Francis H. Powell
Francis H. Powell is the British Author of Flight of Destiny and most recently Adventures of Death, Reincarnation, and Annihilation. Quirky stories, for those who love the bizarre and extraordinary.
Born in 1961, in Reading, England, Francis H. Powell attended Art Schools, receiving a degree in painting and an MA in printmaking. In 1995, Powell moved to Austria, teaching English as a foreign language while pursuing his varied artistic interests adding music and writing.
He currently lives in Brittany, teaching English and history while writing both prose and poetry. Powell has published short stories in the magazine, “Rat Mort” and other works on the internet site “Multi-dimensions.” His first is “Flight of Destiny,” while his most recent is called “Adventures of Death, Reincarnation, and Annihilation.”
What themes does your book explore, and what do you hope the readers will take away from it?
The main themes of the book, as in the title Adventures of Death, Reincarnation, and Annihilation. There are sub-themes, elements of comedy, and satire. It is not a book of doom and gloom, so I hope it won’t leave readers depressed. The first part is an adventure. It is about a person called “The Master.”
We never really get to find out his true identity. The story is a bit like a Russian doll, in which events unfold layer after layer. I hope the detail and description will inspire the reader in the book. The stories are set in the past, present, and future, and there are elements of Science Fiction, which was a new departure for me. Three stories deal with a person/entity being the last person alive. There is an indirect message to protect humanity and the world in which we live.
Were you influenced by a particular person, artist, or genre?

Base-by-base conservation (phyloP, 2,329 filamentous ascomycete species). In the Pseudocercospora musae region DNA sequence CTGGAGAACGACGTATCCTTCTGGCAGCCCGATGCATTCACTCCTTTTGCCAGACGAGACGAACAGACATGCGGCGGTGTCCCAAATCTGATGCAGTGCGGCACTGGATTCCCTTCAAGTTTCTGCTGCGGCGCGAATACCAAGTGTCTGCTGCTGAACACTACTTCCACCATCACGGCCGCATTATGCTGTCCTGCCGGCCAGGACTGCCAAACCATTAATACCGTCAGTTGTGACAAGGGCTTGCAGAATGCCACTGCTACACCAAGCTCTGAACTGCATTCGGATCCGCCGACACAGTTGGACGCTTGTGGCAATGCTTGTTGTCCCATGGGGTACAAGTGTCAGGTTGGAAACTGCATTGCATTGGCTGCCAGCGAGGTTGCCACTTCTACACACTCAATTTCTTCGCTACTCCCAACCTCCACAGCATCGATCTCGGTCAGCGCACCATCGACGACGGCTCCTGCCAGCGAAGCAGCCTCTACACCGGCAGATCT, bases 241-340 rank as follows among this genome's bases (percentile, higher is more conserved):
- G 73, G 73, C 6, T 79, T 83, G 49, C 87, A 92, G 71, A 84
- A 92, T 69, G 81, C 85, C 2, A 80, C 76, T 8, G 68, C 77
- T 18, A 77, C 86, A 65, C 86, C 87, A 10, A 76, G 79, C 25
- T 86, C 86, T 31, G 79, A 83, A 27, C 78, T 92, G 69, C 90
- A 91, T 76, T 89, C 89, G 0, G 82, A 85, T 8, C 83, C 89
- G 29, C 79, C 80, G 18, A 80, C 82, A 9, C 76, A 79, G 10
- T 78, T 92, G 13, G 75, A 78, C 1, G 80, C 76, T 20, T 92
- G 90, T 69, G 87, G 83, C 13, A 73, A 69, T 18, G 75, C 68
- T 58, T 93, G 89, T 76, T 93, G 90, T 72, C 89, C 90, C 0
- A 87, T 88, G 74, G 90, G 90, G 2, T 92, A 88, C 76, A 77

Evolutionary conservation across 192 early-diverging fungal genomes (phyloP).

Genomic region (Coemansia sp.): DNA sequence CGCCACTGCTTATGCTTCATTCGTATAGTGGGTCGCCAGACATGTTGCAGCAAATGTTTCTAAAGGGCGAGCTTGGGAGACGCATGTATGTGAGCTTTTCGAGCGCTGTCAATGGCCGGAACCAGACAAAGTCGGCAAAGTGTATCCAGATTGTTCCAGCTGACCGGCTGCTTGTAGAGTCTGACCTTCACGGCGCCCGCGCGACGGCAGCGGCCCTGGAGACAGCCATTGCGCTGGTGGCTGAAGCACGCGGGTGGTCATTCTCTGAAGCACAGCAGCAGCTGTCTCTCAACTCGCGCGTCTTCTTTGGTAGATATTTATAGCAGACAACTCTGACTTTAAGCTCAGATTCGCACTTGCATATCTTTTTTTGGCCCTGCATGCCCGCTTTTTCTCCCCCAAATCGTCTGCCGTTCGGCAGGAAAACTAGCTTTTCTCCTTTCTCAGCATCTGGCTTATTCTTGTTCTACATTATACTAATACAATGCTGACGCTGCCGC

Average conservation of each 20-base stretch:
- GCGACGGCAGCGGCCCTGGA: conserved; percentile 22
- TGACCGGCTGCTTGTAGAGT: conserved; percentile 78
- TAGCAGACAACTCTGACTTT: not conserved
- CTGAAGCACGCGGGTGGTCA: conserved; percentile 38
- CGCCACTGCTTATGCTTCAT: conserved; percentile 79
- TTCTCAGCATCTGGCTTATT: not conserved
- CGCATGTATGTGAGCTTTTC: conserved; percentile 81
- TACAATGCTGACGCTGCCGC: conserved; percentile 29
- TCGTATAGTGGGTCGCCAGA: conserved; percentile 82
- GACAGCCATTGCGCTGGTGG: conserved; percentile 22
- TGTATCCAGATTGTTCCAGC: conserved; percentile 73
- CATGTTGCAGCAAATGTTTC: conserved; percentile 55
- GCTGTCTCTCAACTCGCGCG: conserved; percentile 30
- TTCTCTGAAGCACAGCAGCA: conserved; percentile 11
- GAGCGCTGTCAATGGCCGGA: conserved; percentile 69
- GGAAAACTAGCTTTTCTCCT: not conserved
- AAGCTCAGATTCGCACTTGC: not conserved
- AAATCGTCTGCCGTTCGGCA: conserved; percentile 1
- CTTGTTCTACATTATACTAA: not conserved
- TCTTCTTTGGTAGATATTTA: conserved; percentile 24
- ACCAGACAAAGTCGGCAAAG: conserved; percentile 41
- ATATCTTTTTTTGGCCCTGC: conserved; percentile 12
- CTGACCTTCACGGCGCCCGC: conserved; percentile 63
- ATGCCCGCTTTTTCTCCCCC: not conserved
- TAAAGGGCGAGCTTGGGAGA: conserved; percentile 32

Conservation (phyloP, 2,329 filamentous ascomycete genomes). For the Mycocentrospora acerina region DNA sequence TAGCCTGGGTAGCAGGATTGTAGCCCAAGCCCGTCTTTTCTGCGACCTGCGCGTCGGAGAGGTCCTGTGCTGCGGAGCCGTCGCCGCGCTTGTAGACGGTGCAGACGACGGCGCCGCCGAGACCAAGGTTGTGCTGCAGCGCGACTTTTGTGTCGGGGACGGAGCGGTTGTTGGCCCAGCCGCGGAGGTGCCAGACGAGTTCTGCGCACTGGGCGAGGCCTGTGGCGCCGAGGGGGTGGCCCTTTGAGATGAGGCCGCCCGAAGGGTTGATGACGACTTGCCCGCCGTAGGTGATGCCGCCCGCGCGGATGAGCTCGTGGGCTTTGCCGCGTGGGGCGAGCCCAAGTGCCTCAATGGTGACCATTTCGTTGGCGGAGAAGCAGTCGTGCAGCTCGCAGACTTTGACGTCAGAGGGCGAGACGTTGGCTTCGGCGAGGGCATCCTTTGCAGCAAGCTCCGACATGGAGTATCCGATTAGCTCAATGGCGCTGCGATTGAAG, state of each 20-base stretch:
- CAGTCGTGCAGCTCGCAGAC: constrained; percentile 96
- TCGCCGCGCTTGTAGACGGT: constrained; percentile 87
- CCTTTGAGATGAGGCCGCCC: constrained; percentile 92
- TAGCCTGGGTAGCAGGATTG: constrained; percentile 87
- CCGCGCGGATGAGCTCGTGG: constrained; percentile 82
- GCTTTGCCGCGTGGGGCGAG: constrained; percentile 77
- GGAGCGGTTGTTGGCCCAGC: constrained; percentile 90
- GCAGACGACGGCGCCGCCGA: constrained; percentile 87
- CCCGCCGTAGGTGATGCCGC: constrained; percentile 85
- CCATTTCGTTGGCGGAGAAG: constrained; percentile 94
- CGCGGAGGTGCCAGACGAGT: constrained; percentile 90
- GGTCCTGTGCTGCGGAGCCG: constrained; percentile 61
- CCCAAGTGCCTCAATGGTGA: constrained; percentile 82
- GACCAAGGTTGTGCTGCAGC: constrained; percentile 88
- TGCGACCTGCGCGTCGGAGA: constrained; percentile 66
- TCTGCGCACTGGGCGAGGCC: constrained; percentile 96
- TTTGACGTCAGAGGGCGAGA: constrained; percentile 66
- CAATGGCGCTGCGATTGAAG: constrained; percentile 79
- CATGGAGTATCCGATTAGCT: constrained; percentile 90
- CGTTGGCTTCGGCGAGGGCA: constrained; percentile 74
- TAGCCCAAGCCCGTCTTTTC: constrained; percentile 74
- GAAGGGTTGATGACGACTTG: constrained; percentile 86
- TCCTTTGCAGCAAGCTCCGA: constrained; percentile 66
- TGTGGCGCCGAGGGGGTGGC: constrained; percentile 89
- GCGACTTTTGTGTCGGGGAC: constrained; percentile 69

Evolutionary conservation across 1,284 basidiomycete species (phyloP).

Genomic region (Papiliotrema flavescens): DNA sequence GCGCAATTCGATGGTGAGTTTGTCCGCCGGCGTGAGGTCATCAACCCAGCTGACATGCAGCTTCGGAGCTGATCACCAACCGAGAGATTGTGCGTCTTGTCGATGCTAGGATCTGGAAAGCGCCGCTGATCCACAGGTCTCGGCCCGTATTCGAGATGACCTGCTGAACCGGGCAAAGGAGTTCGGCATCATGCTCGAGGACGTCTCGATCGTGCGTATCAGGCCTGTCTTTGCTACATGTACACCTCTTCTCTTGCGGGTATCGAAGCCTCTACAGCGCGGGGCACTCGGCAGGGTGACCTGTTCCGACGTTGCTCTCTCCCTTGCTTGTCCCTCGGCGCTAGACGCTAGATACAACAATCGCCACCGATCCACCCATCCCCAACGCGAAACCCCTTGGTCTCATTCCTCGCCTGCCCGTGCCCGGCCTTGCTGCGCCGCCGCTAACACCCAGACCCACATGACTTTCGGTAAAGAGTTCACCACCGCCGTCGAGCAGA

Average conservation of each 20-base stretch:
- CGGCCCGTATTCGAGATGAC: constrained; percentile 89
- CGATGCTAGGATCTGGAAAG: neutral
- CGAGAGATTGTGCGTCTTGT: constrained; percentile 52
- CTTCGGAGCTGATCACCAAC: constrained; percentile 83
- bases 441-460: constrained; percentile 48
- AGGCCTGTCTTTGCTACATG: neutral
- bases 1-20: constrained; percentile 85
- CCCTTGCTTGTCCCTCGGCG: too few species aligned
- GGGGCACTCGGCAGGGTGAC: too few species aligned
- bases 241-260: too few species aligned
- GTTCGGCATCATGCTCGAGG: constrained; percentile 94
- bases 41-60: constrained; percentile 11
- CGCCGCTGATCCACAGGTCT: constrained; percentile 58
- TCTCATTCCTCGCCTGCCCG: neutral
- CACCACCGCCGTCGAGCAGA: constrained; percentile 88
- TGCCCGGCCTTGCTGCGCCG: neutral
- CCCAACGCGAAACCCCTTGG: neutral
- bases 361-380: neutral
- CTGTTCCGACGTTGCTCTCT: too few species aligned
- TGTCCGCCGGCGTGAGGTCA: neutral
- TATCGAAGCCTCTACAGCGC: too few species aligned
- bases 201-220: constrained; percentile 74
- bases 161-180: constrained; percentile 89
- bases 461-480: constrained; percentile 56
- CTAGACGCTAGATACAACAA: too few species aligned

I met an author who was at the point of having his first book published, his name is Rupert Thompson, I love his style of writing.
Tell us about your latest work and what inspired you.
Death is always a wild adventure, that can’t be ignored. The Doomsday clock slowly but surely clicking away, our world getting ever more polluted, our weapons of destruction ever more deadly.
The story is set in a different time, in a variety of settings and periods, the past, the present, and the future. It explores the inevitable that lies before us: “death.” Death can arrive in a multitude of forms. Each part of the book explores different themes. There are characters who following their demises have to face up to their lurid pasts. There are some who face annihilation and others who are in crazy pursuit of world destruction.
The book aims to contain some ironic twists. Even as young children, we build up nightmare visions of what death involves. The reader is often left to distinguish between what is real and what is not, as stories reside within stories, and the storytellers can never be fully trusted. Not all the book is doom and gloom. There are Elsa Grun’s bizarre encounters with men and Shellys’ hapless husband Arnie.
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